Why Do Pilots Use Checklists?

The main purpose is to ensure specific items are inspected correctly, and memorization never hurts.

The purpose of the checklist is to make sure specific items are inspected in a logical manner. [Adobe stock]

Question: I'm training to be a pilot and my CFI keeps hounding me to use the checklist, especially during the preflight inspection. But when I flew with another CFI and we were going over engine failure at altitude, the CFI told me I should have the procedure memorized although it is printed on the checklist. Which instructor is correct?

Answer: They both are. The purpose of the checklist is to make sure specific items are inspected in a logical manner. For example, on the preflight you start in the cockpit of the aircraft to check for documents then continue to the exterior of the aircraft, following a path that takes you around the airplane until you end up back in the cockpit. Pro tip: If you are interrupted during the preflight inspection, back up three items on the checklist.

When there is a loss of engine power at altitude, the first thing you do is achieve best glide airspeed. The second thing is to identify the best place to land, and then you go to the emergency checklist. It is critical to establish the best glide because that airspeed gives you the most distance for the altitude you have. Best place to land could mean the difference between going down in the trees or making a deadstick landing in an empty field.  Once you have achieved the best glide and the airplane is heading toward the best place to land, that’s when you pull out the emergency checklist, verify you have done the first two things, and commence troubleshooting.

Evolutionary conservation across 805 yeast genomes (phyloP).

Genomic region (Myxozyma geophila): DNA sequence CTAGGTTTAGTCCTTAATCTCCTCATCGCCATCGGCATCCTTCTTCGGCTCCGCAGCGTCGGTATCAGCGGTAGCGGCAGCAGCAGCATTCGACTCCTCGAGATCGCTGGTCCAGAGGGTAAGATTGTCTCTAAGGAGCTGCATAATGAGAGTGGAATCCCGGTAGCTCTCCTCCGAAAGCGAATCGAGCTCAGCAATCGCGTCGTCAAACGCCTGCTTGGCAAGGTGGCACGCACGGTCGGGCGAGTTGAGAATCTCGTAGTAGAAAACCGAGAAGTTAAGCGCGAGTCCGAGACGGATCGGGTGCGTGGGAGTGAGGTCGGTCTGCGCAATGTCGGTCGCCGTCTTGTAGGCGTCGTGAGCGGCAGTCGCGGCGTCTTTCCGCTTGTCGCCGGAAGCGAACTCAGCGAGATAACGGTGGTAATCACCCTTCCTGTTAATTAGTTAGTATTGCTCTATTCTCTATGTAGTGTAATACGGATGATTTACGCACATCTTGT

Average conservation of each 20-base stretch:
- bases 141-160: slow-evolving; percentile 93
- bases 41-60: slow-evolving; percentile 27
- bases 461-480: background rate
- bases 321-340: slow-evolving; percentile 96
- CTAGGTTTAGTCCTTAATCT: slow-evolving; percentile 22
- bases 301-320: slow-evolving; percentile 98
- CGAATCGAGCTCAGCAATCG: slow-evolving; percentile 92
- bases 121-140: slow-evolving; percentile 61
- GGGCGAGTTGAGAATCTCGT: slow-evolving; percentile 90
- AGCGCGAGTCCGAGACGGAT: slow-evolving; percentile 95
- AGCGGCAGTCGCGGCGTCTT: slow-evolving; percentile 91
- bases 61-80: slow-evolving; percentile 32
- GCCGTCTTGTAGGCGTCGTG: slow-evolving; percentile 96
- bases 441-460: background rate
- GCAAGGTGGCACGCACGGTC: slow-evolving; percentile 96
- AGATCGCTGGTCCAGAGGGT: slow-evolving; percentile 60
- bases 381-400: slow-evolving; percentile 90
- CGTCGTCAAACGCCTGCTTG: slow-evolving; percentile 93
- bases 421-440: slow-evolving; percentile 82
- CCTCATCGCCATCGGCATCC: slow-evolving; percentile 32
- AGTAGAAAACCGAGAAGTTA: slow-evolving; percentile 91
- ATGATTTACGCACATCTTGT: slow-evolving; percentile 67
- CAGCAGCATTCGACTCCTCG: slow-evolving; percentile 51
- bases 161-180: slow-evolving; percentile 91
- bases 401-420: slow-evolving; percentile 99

Meg Godlewski has been an aviation journalist for more than 24 years and a CFI for more than 20 years. If she is not flying or teaching aviation, she is writing about it. Meg is a founding member of the Pilot Proficiency Center at EAA AirVenture and excels at the application of simulation technology to flatten the learning curve. Follow Meg on Twitter @2Lewski.

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